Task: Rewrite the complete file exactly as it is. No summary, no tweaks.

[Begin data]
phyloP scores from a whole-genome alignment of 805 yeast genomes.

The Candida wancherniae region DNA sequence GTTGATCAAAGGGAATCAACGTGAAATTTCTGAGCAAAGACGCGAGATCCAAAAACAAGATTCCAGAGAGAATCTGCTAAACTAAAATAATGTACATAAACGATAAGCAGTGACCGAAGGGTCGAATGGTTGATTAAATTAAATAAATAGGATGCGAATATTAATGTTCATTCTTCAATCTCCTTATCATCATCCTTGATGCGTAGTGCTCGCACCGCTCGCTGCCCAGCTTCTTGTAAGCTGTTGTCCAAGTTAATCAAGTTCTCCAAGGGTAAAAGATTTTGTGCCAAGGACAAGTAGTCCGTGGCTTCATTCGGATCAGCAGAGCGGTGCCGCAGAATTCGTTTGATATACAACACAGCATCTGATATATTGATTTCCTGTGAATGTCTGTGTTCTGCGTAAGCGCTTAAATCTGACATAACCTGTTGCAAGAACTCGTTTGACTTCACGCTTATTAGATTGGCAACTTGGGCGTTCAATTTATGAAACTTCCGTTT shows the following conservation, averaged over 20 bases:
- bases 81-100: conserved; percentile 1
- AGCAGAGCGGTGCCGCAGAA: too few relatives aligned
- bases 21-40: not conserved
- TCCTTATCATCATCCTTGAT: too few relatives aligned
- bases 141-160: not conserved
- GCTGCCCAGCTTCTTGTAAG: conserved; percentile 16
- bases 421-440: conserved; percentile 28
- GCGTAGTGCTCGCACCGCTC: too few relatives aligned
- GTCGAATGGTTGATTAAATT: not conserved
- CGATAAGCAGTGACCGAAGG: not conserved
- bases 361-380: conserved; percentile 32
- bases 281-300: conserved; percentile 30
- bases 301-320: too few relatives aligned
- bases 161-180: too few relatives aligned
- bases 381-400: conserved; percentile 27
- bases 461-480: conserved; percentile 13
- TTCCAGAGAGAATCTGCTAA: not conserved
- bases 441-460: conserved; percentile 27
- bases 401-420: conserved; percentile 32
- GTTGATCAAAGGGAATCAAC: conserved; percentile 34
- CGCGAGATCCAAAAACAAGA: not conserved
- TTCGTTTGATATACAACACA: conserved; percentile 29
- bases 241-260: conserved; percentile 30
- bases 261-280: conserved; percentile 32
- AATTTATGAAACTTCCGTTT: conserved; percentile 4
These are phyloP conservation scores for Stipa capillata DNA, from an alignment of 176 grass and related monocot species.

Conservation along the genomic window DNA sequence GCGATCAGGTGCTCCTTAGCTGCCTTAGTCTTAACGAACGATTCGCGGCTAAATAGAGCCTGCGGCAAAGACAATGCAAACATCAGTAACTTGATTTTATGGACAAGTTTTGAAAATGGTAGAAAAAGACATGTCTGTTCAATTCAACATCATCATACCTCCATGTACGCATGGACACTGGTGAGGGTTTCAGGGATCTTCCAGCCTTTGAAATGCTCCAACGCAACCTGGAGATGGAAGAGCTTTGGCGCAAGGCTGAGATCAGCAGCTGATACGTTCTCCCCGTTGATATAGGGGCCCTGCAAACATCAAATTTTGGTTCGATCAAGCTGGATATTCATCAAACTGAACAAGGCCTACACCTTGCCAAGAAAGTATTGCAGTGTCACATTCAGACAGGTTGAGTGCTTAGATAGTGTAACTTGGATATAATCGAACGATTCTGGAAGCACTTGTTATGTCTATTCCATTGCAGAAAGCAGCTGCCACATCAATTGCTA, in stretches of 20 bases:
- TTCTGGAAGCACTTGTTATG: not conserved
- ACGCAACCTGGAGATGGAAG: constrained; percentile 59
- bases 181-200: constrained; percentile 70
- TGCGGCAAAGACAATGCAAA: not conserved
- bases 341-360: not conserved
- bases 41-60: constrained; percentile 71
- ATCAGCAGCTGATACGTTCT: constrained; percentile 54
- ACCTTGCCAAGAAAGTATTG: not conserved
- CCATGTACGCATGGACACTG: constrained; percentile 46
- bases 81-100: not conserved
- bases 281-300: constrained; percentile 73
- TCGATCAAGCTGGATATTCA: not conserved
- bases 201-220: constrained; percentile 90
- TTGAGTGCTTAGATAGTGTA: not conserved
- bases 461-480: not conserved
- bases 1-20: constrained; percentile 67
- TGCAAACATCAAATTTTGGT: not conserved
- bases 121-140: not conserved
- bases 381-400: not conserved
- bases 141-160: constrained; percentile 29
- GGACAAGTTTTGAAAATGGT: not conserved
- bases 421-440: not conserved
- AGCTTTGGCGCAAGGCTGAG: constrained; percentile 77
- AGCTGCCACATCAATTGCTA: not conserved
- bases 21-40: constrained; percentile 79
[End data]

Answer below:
phyloP scores from a whole-genome alignment of 805 yeast genomes.

The Candida wancherniae region DNA sequence GTTGATCAAAGGGAATCAACGTGAAATTTCTGAGCAAAGACGCGAGATCCAAAAACAAGATTCCAGAGAGAATCTGCTAAACTAAAATAATGTACATAAACGATAAGCAGTGACCGAAGGGTCGAATGGTTGATTAAATTAAATAAATAGGATGCGAATATTAATGTTCATTCTTCAATCTCCTTATCATCATCCTTGATGCGTAGTGCTCGCACCGCTCGCTGCCCAGCTTCTTGTAAGCTGTTGTCCAAGTTAATCAAGTTCTCCAAGGGTAAAAGATTTTGTGCCAAGGACAAGTAGTCCGTGGCTTCATTCGGATCAGCAGAGCGGTGCCGCAGAATTCGTTTGATATACAACACAGCATCTGATATATTGATTTCCTGTGAATGTCTGTGTTCTGCGTAAGCGCTTAAATCTGACATAACCTGTTGCAAGAACTCGTTTGACTTCACGCTTATTAGATTGGCAACTTGGGCGTTCAATTTATGAAACTTCCGTTT shows the following conservation, averaged over 20 bases:
- bases 81-100: conserved; percentile 1
- AGCAGAGCGGTGCCGCAGAA: too few relatives aligned
- bases 21-40: not conserved
- TCCTTATCATCATCCTTGAT: too few relatives aligned
- bases 141-160: not conserved
- GCTGCCCAGCTTCTTGTAAG: conserved; percentile 16
- bases 421-440: conserved; percentile 28
- GCGTAGTGCTCGCACCGCTC: too few relatives aligned
- GTCGAATGGTTGATTAAATT: not conserved
- CGATAAGCAGTGACCGAAGG: not conserved
- bases 361-380: conserved; percentile 32
- bases 281-300: conserved; percentile 30
- bases 301-320: too few relatives aligned
- bases 161-180: too few relatives aligned
- bases 381-400: conserved; percentile 27
- bases 461-480: conserved; percentile 13
- TTCCAGAGAGAATCTGCTAA: not conserved
- bases 441-460: conserved; percentile 27
- bases 401-420: conserved; percentile 32
- GTTGATCAAAGGGAATCAAC: conserved; percentile 34
- CGCGAGATCCAAAAACAAGA: not conserved
- TTCGTTTGATATACAACACA: conserved; percentile 29
- bases 241-260: conserved; percentile 30
- bases 261-280: conserved; percentile 32
- AATTTATGAAACTTCCGTTT: conserved; percentile 4
These are phyloP conservation scores for Stipa capillata DNA, from an alignment of 176 grass and related monocot species.

Conservation along the genomic window DNA sequence GCGATCAGGTGCTCCTTAGCTGCCTTAGTCTTAACGAACGATTCGCGGCTAAATAGAGCCTGCGGCAAAGACAATGCAAACATCAGTAACTTGATTTTATGGACAAGTTTTGAAAATGGTAGAAAAAGACATGTCTGTTCAATTCAACATCATCATACCTCCATGTACGCATGGACACTGGTGAGGGTTTCAGGGATCTTCCAGCCTTTGAAATGCTCCAACGCAACCTGGAGATGGAAGAGCTTTGGCGCAAGGCTGAGATCAGCAGCTGATACGTTCTCCCCGTTGATATAGGGGCCCTGCAAACATCAAATTTTGGTTCGATCAAGCTGGATATTCATCAAACTGAACAAGGCCTACACCTTGCCAAGAAAGTATTGCAGTGTCACATTCAGACAGGTTGAGTGCTTAGATAGTGTAACTTGGATATAATCGAACGATTCTGGAAGCACTTGTTATGTCTATTCCATTGCAGAAAGCAGCTGCCACATCAATTGCTA, in stretches of 20 bases:
- TTCTGGAAGCACTTGTTATG: not conserved
- ACGCAACCTGGAGATGGAAG: constrained; percentile 59
- bases 181-200: constrained; percentile 70
- TGCGGCAAAGACAATGCAAA: not conserved
- bases 341-360: not conserved
- bases 41-60: constrained; percentile 71
- ATCAGCAGCTGATACGTTCT: constrained; percentile 54
- ACCTTGCCAAGAAAGTATTG: not conserved
- CCATGTACGCATGGACACTG: constrained; percentile 46
- bases 81-100: not conserved
- bases 281-300: constrained; percentile 73
- TCGATCAAGCTGGATATTCA: not conserved
- bases 201-220: constrained; percentile 90
- TTGAGTGCTTAGATAGTGTA: not conserved
- bases 461-480: not conserved
- bases 1-20: constrained; percentile 67
- TGCAAACATCAAATTTTGGT: not conserved
- bases 121-140: not conserved
- bases 381-400: not conserved
- bases 141-160: constrained; percentile 29
- GGACAAGTTTTGAAAATGGT: not conserved
- bases 421-440: not conserved
- AGCTTTGGCGCAAGGCTGAG: constrained; percentile 77
- AGCTGCCACATCAATTGCTA: not conserved
- bases 21-40: constrained; percentile 79